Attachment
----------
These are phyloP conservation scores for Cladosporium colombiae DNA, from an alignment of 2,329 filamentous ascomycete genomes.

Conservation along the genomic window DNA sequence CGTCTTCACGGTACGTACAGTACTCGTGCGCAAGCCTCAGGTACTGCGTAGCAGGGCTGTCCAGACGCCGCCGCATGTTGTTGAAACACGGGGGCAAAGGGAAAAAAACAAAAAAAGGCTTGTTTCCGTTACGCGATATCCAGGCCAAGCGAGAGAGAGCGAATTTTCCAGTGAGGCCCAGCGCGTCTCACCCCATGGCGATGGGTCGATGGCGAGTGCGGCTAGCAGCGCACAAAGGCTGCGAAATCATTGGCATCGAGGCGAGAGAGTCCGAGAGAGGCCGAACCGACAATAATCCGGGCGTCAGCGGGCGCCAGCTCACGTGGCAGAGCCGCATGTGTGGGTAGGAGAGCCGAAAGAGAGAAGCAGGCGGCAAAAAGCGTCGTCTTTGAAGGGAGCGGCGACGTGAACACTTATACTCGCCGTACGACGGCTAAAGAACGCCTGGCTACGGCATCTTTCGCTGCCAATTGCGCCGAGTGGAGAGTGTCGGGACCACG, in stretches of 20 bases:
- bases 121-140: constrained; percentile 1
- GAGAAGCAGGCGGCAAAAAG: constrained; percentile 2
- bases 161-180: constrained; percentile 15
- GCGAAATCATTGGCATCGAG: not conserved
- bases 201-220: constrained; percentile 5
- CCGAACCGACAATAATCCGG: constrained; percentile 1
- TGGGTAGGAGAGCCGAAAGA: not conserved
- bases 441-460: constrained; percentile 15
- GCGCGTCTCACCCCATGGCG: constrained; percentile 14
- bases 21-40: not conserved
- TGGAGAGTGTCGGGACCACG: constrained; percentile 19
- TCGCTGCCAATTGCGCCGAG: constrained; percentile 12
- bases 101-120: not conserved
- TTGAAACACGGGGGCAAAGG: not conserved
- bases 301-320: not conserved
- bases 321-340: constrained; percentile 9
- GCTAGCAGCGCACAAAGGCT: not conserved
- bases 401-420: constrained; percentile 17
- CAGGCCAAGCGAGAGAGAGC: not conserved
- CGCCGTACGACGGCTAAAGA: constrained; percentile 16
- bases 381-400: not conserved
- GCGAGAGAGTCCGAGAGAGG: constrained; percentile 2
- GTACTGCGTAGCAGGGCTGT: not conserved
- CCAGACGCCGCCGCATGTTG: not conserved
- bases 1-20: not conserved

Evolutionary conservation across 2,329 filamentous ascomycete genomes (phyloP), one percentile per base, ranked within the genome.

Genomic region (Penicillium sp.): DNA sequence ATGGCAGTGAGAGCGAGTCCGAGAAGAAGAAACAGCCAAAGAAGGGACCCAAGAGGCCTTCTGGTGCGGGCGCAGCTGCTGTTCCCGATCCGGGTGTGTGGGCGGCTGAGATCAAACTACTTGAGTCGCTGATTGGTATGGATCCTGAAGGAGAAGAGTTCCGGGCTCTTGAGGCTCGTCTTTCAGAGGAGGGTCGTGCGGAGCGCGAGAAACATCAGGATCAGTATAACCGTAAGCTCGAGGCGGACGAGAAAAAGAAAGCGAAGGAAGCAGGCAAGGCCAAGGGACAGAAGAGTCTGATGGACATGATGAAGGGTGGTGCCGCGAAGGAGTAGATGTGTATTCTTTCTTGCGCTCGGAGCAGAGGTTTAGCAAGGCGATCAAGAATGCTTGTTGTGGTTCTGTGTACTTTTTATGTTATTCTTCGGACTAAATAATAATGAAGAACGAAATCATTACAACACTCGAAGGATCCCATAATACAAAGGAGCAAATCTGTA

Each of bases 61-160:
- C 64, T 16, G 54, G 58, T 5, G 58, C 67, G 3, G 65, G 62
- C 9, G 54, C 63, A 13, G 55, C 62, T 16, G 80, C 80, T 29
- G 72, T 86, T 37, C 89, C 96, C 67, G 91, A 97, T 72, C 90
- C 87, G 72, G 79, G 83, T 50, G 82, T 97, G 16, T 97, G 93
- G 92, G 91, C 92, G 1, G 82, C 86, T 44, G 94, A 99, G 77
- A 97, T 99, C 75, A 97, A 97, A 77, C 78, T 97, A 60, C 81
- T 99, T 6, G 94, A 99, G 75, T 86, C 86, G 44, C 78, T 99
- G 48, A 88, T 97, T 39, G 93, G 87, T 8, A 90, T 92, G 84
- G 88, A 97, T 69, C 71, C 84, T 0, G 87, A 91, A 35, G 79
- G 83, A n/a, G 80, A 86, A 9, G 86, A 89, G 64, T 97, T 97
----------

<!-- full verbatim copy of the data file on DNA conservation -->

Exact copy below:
These are phyloP conservation scores for Cladosporium colombiae DNA, from an alignment of 2,329 filamentous ascomycete genomes.

Conservation along the genomic window DNA sequence CGTCTTCACGGTACGTACAGTACTCGTGCGCAAGCCTCAGGTACTGCGTAGCAGGGCTGTCCAGACGCCGCCGCATGTTGTTGAAACACGGGGGCAAAGGGAAAAAAACAAAAAAAGGCTTGTTTCCGTTACGCGATATCCAGGCCAAGCGAGAGAGAGCGAATTTTCCAGTGAGGCCCAGCGCGTCTCACCCCATGGCGATGGGTCGATGGCGAGTGCGGCTAGCAGCGCACAAAGGCTGCGAAATCATTGGCATCGAGGCGAGAGAGTCCGAGAGAGGCCGAACCGACAATAATCCGGGCGTCAGCGGGCGCCAGCTCACGTGGCAGAGCCGCATGTGTGGGTAGGAGAGCCGAAAGAGAGAAGCAGGCGGCAAAAAGCGTCGTCTTTGAAGGGAGCGGCGACGTGAACACTTATACTCGCCGTACGACGGCTAAAGAACGCCTGGCTACGGCATCTTTCGCTGCCAATTGCGCCGAGTGGAGAGTGTCGGGACCACG, in stretches of 20 bases:
- bases 121-140: constrained; percentile 1
- GAGAAGCAGGCGGCAAAAAG: constrained; percentile 2
- bases 161-180: constrained; percentile 15
- GCGAAATCATTGGCATCGAG: not conserved
- bases 201-220: constrained; percentile 5
- CCGAACCGACAATAATCCGG: constrained; percentile 1
- TGGGTAGGAGAGCCGAAAGA: not conserved
- bases 441-460: constrained; percentile 15
- GCGCGTCTCACCCCATGGCG: constrained; percentile 14
- bases 21-40: not conserved
- TGGAGAGTGTCGGGACCACG: constrained; percentile 19
- TCGCTGCCAATTGCGCCGAG: constrained; percentile 12
- bases 101-120: not conserved
- TTGAAACACGGGGGCAAAGG: not conserved
- bases 301-320: not conserved
- bases 321-340: constrained; percentile 9
- GCTAGCAGCGCACAAAGGCT: not conserved
- bases 401-420: constrained; percentile 17
- CAGGCCAAGCGAGAGAGAGC: not conserved
- CGCCGTACGACGGCTAAAGA: constrained; percentile 16
- bases 381-400: not conserved
- GCGAGAGAGTCCGAGAGAGG: constrained; percentile 2
- GTACTGCGTAGCAGGGCTGT: not conserved
- CCAGACGCCGCCGCATGTTG: not conserved
- bases 1-20: not conserved

Evolutionary conservation across 2,329 filamentous ascomycete genomes (phyloP), one percentile per base, ranked within the genome.

Genomic region (Penicillium sp.): DNA sequence ATGGCAGTGAGAGCGAGTCCGAGAAGAAGAAACAGCCAAAGAAGGGACCCAAGAGGCCTTCTGGTGCGGGCGCAGCTGCTGTTCCCGATCCGGGTGTGTGGGCGGCTGAGATCAAACTACTTGAGTCGCTGATTGGTATGGATCCTGAAGGAGAAGAGTTCCGGGCTCTTGAGGCTCGTCTTTCAGAGGAGGGTCGTGCGGAGCGCGAGAAACATCAGGATCAGTATAACCGTAAGCTCGAGGCGGACGAGAAAAAGAAAGCGAAGGAAGCAGGCAAGGCCAAGGGACAGAAGAGTCTGATGGACATGATGAAGGGTGGTGCCGCGAAGGAGTAGATGTGTATTCTTTCTTGCGCTCGGAGCAGAGGTTTAGCAAGGCGATCAAGAATGCTTGTTGTGGTTCTGTGTACTTTTTATGTTATTCTTCGGACTAAATAATAATGAAGAACGAAATCATTACAACACTCGAAGGATCCCATAATACAAAGGAGCAAATCTGTA

Each of bases 61-160:
- C 64, T 16, G 54, G 58, T 5, G 58, C 67, G 3, G 65, G 62
- C 9, G 54, C 63, A 13, G 55, C 62, T 16, G 80, C 80, T 29
- G 72, T 86, T 37, C 89, C 96, C 67, G 91, A 97, T 72, C 90
- C 87, G 72, G 79, G 83, T 50, G 82, T 97, G 16, T 97, G 93
- G 92, G 91, C 92, G 1, G 82, C 86, T 44, G 94, A 99, G 77
- A 97, T 99, C 75, A 97, A 97, A 77, C 78, T 97, A 60, C 81
- T 99, T 6, G 94, A 99, G 75, T 86, C 86, G 44, C 78, T 99
- G 48, A 88, T 97, T 39, G 93, G 87, T 8, A 90, T 92, G 84
- G 88, A 97, T 69, C 71, C 84, T 0, G 87, A 91, A 35, G 79
- G 83, A n/a, G 80, A 86, A 9, G 86, A 89, G 64, T 97, T 97